These WHERE clauses do not use indexes:
/* index_part1 is not used */ ... WHERE index_part2=1 AND index_part3=2 /* Index is not used in both AND parts */ ... WHERE index=1 OR A=10 /* No index spans all rows */ ... WHERE index_part1=1 OR index_part2=10
Sometimes MySQL will not use an index, even if one is available. One way this occurs is when the optimizer estimates that using the index would require MySQL to access a large percentage of the rows in the table. (In this case, a table scan is probably much faster, because it will require many fewer seeks.) However, if such a query uses LIMIT to only retrieve part of the rows, MySQL will use an index anyway, because it can much more quickly find the few rows to return in the result.
Hash indexes have somewhat different characteristics than those just discussed:
6.4.6 The MyISAM Key Cache
To minimize disk I/O, the MyISAM storage engine employs a strategy that is used by many database management systems. It exploits a cache mechanism to keep the most frequently accessed table blocks in memory:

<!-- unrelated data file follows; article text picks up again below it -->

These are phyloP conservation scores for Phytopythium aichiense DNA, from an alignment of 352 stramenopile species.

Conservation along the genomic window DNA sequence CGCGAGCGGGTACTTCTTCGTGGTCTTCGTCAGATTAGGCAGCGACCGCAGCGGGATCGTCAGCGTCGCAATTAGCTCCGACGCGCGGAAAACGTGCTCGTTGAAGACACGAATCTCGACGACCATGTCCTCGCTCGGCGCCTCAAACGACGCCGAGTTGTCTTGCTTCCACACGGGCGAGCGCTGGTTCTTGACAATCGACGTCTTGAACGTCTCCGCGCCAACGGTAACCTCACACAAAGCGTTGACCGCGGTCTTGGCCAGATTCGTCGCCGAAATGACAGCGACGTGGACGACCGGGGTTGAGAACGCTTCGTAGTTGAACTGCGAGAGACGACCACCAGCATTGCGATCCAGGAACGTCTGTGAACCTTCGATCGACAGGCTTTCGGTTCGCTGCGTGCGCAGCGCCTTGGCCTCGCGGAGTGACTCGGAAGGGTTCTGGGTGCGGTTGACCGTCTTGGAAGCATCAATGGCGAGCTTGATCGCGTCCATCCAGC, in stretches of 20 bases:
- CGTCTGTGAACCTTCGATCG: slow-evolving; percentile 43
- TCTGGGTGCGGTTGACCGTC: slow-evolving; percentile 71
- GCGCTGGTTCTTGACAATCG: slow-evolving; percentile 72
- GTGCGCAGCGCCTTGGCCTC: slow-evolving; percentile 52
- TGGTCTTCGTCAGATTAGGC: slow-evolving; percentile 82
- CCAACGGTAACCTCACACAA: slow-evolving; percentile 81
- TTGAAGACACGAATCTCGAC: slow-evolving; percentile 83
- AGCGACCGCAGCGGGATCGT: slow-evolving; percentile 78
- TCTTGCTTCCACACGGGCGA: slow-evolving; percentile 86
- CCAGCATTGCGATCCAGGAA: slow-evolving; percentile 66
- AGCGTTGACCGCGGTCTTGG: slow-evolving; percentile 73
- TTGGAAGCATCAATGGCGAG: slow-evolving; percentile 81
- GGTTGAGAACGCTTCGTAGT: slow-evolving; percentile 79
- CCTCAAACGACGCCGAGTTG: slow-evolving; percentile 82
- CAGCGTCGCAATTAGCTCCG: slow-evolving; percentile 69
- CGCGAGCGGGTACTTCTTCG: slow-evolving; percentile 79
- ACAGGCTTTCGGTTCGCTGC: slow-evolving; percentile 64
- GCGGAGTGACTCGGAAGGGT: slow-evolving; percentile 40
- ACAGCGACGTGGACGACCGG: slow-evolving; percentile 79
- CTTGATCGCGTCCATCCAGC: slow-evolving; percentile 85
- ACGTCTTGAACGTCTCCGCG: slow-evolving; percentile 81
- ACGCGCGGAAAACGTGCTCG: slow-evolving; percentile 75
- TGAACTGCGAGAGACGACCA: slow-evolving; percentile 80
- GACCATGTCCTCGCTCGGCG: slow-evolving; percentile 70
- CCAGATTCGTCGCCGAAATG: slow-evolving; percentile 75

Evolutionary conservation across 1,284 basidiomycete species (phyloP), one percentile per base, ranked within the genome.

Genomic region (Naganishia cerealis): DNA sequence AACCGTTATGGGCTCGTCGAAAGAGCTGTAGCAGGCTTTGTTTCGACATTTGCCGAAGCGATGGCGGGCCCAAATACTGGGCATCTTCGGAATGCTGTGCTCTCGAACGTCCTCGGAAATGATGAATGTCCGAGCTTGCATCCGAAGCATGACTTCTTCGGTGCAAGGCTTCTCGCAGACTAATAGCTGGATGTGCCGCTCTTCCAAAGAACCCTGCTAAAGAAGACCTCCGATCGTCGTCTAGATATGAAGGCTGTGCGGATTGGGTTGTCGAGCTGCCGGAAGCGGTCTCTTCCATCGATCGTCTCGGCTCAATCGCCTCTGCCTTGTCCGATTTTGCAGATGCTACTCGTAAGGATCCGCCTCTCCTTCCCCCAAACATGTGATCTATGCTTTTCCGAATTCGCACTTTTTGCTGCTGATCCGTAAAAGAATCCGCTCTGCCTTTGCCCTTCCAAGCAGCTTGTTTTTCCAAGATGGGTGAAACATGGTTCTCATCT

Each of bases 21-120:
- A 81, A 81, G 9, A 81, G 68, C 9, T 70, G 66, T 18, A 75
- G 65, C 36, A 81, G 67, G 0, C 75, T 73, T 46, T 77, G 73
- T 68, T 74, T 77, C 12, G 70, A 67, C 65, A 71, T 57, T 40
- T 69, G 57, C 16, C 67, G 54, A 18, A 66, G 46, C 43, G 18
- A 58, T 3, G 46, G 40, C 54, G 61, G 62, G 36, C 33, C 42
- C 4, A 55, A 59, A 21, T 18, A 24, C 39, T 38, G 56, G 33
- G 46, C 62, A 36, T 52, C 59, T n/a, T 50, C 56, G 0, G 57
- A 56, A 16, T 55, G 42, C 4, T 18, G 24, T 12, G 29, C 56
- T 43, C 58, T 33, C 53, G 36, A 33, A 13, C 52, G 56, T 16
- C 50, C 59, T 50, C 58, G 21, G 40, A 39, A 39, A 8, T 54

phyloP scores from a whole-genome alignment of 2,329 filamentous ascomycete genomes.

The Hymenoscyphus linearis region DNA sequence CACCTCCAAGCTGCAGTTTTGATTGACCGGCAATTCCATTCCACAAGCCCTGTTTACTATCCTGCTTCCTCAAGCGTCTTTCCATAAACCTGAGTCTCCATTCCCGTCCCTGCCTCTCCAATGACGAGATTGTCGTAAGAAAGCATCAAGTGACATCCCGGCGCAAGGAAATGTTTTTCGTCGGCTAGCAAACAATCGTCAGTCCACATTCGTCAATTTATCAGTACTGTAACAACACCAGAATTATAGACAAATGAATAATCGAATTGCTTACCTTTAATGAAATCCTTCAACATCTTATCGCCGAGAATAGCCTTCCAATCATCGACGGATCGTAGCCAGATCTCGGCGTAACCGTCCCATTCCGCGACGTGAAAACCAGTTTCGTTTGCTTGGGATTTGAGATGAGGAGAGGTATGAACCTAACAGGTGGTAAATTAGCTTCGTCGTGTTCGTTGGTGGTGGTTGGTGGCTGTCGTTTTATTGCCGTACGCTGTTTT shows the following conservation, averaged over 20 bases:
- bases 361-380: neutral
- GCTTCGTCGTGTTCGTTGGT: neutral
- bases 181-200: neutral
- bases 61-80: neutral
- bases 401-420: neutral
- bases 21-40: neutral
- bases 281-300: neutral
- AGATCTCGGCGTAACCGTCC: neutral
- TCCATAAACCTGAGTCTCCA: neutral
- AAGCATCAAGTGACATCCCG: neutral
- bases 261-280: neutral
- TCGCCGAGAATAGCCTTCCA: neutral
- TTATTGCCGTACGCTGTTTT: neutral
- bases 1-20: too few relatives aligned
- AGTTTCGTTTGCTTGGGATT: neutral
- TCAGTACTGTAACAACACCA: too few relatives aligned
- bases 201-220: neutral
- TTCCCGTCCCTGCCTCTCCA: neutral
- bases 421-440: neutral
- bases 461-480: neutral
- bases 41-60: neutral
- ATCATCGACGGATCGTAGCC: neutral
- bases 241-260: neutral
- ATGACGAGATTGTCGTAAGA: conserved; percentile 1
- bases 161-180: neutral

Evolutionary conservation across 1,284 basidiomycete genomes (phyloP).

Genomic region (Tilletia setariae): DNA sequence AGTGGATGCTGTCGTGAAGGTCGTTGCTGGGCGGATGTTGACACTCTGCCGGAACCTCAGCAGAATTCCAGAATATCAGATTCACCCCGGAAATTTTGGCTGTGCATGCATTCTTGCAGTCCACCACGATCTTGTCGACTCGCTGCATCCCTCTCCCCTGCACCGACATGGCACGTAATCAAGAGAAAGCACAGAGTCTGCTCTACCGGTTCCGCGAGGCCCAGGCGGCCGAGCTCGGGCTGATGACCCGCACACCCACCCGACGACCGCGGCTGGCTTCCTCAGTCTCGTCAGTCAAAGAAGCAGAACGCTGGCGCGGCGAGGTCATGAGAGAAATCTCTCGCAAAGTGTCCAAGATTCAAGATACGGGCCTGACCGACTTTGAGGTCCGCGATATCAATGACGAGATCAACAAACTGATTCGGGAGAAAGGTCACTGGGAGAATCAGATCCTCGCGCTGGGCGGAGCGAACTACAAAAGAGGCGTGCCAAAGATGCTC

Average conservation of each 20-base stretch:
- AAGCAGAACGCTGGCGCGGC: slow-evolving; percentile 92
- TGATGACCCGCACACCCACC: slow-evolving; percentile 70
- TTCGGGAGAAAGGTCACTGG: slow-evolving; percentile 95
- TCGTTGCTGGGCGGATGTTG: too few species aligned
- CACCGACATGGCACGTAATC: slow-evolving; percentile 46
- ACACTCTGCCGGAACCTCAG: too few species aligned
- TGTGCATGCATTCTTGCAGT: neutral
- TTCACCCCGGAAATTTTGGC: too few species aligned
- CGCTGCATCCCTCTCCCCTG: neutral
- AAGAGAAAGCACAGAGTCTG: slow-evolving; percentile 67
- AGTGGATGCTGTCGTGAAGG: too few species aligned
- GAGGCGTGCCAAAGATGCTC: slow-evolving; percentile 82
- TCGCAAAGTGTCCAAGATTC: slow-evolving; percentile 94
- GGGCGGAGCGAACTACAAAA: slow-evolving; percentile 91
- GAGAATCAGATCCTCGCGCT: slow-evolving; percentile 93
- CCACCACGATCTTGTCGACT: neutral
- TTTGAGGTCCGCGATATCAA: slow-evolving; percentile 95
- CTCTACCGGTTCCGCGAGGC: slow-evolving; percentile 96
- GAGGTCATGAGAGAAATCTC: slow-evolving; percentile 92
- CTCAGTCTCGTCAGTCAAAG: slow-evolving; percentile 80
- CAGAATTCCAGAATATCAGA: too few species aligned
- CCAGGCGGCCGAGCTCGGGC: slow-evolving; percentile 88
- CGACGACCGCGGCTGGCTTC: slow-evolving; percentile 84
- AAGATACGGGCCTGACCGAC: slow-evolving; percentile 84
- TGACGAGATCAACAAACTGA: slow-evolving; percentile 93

This section first describes the basic operation of the MyISAM key cache. Then it discusses changes made in MySQL 4.1 that improve key cache performance and that enable you to better control cache operation:
The key cache mechanism also is used for ISAM tables. However, the significance of this fact is on the wane. ISAM table use has been decreasing since MySQL 3.23 when MyISAM was introduced. MySQL 4.1 carries this trend further; the ISAM storage engine is disabled by default.
You can control the size of the key cache by means of the key_buffer_size system variable. If this variable is set equal to zero, no key cache is used. The key cache also is not used if the key_buffer_size value is too small to allocate the minimal number of block buffers (8).
When the key cache is not operational, index files are accessed using only the native filesystem buffering provided by the operating system. (In other words, table index blocks are accessed using the same strategy as that employed for table data blocks.)